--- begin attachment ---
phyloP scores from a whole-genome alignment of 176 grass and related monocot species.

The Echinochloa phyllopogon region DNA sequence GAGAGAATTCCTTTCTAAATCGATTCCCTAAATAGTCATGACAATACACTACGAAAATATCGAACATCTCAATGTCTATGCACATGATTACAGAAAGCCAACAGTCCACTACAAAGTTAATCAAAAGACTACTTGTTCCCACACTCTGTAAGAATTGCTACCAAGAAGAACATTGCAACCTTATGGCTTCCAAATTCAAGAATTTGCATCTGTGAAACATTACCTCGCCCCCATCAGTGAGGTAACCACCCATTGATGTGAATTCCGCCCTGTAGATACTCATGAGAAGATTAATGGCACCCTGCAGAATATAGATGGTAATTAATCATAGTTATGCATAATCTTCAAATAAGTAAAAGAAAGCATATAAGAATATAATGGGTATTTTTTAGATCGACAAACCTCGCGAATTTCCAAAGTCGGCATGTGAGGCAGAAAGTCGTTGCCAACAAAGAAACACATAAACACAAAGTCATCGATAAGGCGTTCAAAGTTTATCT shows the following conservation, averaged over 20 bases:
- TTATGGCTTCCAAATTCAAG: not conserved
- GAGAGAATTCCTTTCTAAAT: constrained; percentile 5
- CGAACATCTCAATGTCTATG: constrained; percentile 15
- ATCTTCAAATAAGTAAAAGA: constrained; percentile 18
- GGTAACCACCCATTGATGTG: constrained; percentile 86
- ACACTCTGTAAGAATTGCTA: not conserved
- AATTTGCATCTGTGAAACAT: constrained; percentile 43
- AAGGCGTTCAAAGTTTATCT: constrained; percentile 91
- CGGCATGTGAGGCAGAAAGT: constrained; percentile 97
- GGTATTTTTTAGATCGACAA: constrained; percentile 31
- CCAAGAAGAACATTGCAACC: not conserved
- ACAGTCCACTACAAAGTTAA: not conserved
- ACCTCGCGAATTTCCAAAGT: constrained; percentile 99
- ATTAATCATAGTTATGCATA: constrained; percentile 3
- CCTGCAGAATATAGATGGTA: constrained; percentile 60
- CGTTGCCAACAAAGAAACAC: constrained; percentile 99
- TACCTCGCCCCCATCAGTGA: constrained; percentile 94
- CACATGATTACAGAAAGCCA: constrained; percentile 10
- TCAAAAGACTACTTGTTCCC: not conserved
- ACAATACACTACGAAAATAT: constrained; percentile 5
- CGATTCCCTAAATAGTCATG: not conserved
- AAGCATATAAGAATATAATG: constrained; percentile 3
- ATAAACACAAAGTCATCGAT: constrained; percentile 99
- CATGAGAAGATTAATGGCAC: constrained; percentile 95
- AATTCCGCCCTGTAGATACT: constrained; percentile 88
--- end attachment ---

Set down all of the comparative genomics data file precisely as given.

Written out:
phyloP scores from a whole-genome alignment of 176 grass and related monocot species.

The Echinochloa phyllopogon region DNA sequence GAGAGAATTCCTTTCTAAATCGATTCCCTAAATAGTCATGACAATACACTACGAAAATATCGAACATCTCAATGTCTATGCACATGATTACAGAAAGCCAACAGTCCACTACAAAGTTAATCAAAAGACTACTTGTTCCCACACTCTGTAAGAATTGCTACCAAGAAGAACATTGCAACCTTATGGCTTCCAAATTCAAGAATTTGCATCTGTGAAACATTACCTCGCCCCCATCAGTGAGGTAACCACCCATTGATGTGAATTCCGCCCTGTAGATACTCATGAGAAGATTAATGGCACCCTGCAGAATATAGATGGTAATTAATCATAGTTATGCATAATCTTCAAATAAGTAAAAGAAAGCATATAAGAATATAATGGGTATTTTTTAGATCGACAAACCTCGCGAATTTCCAAAGTCGGCATGTGAGGCAGAAAGTCGTTGCCAACAAAGAAACACATAAACACAAAGTCATCGATAAGGCGTTCAAAGTTTATCT shows the following conservation, averaged over 20 bases:
- TTATGGCTTCCAAATTCAAG: not conserved
- GAGAGAATTCCTTTCTAAAT: constrained; percentile 5
- CGAACATCTCAATGTCTATG: constrained; percentile 15
- ATCTTCAAATAAGTAAAAGA: constrained; percentile 18
- GGTAACCACCCATTGATGTG: constrained; percentile 86
- ACACTCTGTAAGAATTGCTA: not conserved
- AATTTGCATCTGTGAAACAT: constrained; percentile 43
- AAGGCGTTCAAAGTTTATCT: constrained; percentile 91
- CGGCATGTGAGGCAGAAAGT: constrained; percentile 97
- GGTATTTTTTAGATCGACAA: constrained; percentile 31
- CCAAGAAGAACATTGCAACC: not conserved
- ACAGTCCACTACAAAGTTAA: not conserved
- ACCTCGCGAATTTCCAAAGT: constrained; percentile 99
- ATTAATCATAGTTATGCATA: constrained; percentile 3
- CCTGCAGAATATAGATGGTA: constrained; percentile 60
- CGTTGCCAACAAAGAAACAC: constrained; percentile 99
- TACCTCGCCCCCATCAGTGA: constrained; percentile 94
- CACATGATTACAGAAAGCCA: constrained; percentile 10
- TCAAAAGACTACTTGTTCCC: not conserved
- ACAATACACTACGAAAATAT: constrained; percentile 5
- CGATTCCCTAAATAGTCATG: not conserved
- AAGCATATAAGAATATAATG: constrained; percentile 3
- ATAAACACAAAGTCATCGAT: constrained; percentile 99
- CATGAGAAGATTAATGGCAC: constrained; percentile 95
- AATTCCGCCCTGTAGATACT: constrained; percentile 88